Measurement of troponin T and I to detect cardioprotective effect of aminophylline during coronary artery bypass grafting

Creative Commons License

KAPLAN S., Ozisik K., Morgan J. A., DOĞAN R.

Interactive Cardiovascular and Thoracic Surgery, vol.2, no.3, pp.310-315, 2003 (Scopus) identifier identifier identifier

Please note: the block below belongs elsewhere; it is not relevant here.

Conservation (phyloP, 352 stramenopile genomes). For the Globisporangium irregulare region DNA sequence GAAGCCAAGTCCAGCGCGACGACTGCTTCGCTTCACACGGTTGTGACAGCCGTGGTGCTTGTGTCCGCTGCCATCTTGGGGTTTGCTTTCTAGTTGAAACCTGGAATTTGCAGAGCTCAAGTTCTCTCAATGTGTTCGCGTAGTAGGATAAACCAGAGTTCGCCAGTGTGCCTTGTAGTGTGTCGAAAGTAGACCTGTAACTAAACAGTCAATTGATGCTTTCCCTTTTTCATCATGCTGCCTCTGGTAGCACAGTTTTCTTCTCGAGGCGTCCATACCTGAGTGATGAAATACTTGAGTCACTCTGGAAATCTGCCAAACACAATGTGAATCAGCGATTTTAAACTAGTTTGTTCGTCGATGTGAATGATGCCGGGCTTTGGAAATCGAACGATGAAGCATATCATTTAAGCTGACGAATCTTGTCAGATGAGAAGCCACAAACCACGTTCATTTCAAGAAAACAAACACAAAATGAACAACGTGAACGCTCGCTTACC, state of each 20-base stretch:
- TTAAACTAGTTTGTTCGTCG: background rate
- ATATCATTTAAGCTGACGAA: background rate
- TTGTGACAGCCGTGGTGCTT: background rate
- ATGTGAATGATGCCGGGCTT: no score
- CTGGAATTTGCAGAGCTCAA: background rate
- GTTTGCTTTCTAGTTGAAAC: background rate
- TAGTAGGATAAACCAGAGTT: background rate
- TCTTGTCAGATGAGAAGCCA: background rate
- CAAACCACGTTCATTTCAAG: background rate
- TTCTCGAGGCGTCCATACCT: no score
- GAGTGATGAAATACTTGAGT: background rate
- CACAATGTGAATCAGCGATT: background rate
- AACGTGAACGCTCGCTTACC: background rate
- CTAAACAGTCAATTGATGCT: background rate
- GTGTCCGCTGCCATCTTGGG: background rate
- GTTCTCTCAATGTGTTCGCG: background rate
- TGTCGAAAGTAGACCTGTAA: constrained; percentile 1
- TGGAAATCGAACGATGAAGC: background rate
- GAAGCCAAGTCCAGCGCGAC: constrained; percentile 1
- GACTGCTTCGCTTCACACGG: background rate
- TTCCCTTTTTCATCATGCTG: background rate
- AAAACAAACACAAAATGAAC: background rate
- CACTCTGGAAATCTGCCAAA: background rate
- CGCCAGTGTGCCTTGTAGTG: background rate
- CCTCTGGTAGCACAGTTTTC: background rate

The aim of the present study was to evaluate the possibility that aminophylline could serve as a potential myocardial protectant by measuring cardiac troponin T (TnT) and troponin I (TnI) during coronary artery bypass grafting (CABG). Twenty patients were randomly divided into two groups. Ten patients received aminophylline, 200 mg orally per day for 3 days preoperatively (aminophylline group, AG), and 10 patients received placebo (control group, CG). Blood samples were collected before induction of anesthesia (T0), after 30 min of aortic cross clamping (ACC) (T1), and 1, 24, and 48 h postoperatively (T2, T3, T4). Serum concentrations of TnT, TnI, and creatine kinase-MB (CK-MB) were measured. Perioperative hemodynamic data were recorded and cardiac hemodynamics were evaluated by echocardiography preoperatively and 5-7 days after surgery. There were no adverse events in either group. Preoperative serum levels of TnT and TnI were similar. Their concentrations increased after T1 and, peaked at T2 (0.50±0.30 vs. 0.30±0.40 ng/ml, and 0.50±0.30 vs. 7.90±2.70 ng/ml, respectively, P<0.001), and progressively declined until T4. The CK-MB levels of both groups also supported these results. After completion of cardiopulmonary bypass (CPB), the serum concentrations of all enzymes in both groups were significantly higher than before CPB (P<0.001), and serum TnT and TnI levels were significantly lower at T1, T2, T3, and T4 in AG (P<0.001). There was no significant difference in echocardiographic data, cardiac index, ejection fraction or any other hemodynamic parameter between the groups. Fewer patients needed inotropic support (one vs. three patients) (P=0.6) and experienced atrial fibrillation (AF) (one vs. four patients) (P=0.3) in the AG after surgery, although not statistically significant. Although there was no statistically valid evidence to indicate that aminophylline improved clinical outcome in this study, several biochemical endpoints suggested that it reduced I-R damage at the cellular level, and such subtle improvement could be clinically significant in high-risk patients. © 2003 Elsevier B.V. All rights reserved.